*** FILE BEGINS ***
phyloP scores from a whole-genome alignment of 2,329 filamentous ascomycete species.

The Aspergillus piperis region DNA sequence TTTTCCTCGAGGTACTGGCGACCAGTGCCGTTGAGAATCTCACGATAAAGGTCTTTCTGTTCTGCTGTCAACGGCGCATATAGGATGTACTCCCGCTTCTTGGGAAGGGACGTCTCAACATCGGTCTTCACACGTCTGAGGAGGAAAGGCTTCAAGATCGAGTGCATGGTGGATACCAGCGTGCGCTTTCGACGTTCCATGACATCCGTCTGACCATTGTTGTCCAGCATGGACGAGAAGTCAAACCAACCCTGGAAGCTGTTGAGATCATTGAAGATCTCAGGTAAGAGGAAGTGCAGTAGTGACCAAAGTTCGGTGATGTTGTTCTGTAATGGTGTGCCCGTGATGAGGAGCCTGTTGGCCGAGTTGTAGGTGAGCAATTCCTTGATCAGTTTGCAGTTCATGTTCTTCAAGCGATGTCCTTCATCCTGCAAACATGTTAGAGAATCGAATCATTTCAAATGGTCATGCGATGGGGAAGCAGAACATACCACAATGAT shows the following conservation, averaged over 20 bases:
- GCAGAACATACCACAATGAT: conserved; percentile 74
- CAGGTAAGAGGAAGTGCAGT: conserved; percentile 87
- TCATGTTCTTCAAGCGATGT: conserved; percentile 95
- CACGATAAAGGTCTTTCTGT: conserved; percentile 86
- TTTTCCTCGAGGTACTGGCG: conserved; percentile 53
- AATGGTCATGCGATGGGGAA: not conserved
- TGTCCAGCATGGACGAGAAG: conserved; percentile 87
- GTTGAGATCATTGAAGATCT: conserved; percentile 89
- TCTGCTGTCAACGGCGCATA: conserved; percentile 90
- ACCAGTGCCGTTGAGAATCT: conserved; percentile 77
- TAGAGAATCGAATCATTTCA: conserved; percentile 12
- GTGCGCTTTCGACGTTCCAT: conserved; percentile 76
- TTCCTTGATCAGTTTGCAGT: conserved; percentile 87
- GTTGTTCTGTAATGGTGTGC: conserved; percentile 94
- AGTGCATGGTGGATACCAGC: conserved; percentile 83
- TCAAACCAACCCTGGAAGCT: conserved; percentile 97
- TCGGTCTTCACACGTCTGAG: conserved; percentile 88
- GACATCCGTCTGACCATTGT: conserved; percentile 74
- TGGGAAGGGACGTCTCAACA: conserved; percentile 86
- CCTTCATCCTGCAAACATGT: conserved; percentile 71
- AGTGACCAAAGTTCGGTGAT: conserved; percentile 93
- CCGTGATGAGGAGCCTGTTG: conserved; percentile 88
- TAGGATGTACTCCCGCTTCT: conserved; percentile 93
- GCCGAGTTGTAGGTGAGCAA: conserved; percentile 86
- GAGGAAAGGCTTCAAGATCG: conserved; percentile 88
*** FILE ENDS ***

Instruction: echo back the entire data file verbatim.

phyloP scores from a whole-genome alignment of 2,329 filamentous ascomycete species.

The Aspergillus piperis region DNA sequence TTTTCCTCGAGGTACTGGCGACCAGTGCCGTTGAGAATCTCACGATAAAGGTCTTTCTGTTCTGCTGTCAACGGCGCATATAGGATGTACTCCCGCTTCTTGGGAAGGGACGTCTCAACATCGGTCTTCACACGTCTGAGGAGGAAAGGCTTCAAGATCGAGTGCATGGTGGATACCAGCGTGCGCTTTCGACGTTCCATGACATCCGTCTGACCATTGTTGTCCAGCATGGACGAGAAGTCAAACCAACCCTGGAAGCTGTTGAGATCATTGAAGATCTCAGGTAAGAGGAAGTGCAGTAGTGACCAAAGTTCGGTGATGTTGTTCTGTAATGGTGTGCCCGTGATGAGGAGCCTGTTGGCCGAGTTGTAGGTGAGCAATTCCTTGATCAGTTTGCAGTTCATGTTCTTCAAGCGATGTCCTTCATCCTGCAAACATGTTAGAGAATCGAATCATTTCAAATGGTCATGCGATGGGGAAGCAGAACATACCACAATGAT shows the following conservation, averaged over 20 bases:
- GCAGAACATACCACAATGAT: conserved; percentile 74
- CAGGTAAGAGGAAGTGCAGT: conserved; percentile 87
- TCATGTTCTTCAAGCGATGT: conserved; percentile 95
- CACGATAAAGGTCTTTCTGT: conserved; percentile 86
- TTTTCCTCGAGGTACTGGCG: conserved; percentile 53
- AATGGTCATGCGATGGGGAA: not conserved
- TGTCCAGCATGGACGAGAAG: conserved; percentile 87
- GTTGAGATCATTGAAGATCT: conserved; percentile 89
- TCTGCTGTCAACGGCGCATA: conserved; percentile 90
- ACCAGTGCCGTTGAGAATCT: conserved; percentile 77
- TAGAGAATCGAATCATTTCA: conserved; percentile 12
- GTGCGCTTTCGACGTTCCAT: conserved; percentile 76
- TTCCTTGATCAGTTTGCAGT: conserved; percentile 87
- GTTGTTCTGTAATGGTGTGC: conserved; percentile 94
- AGTGCATGGTGGATACCAGC: conserved; percentile 83
- TCAAACCAACCCTGGAAGCT: conserved; percentile 97
- TCGGTCTTCACACGTCTGAG: conserved; percentile 88
- GACATCCGTCTGACCATTGT: conserved; percentile 74
- TGGGAAGGGACGTCTCAACA: conserved; percentile 86
- CCTTCATCCTGCAAACATGT: conserved; percentile 71
- AGTGACCAAAGTTCGGTGAT: conserved; percentile 93
- CCGTGATGAGGAGCCTGTTG: conserved; percentile 88
- TAGGATGTACTCCCGCTTCT: conserved; percentile 93
- GCCGAGTTGTAGGTGAGCAA: conserved; percentile 86
- GAGGAAAGGCTTCAAGATCG: conserved; percentile 88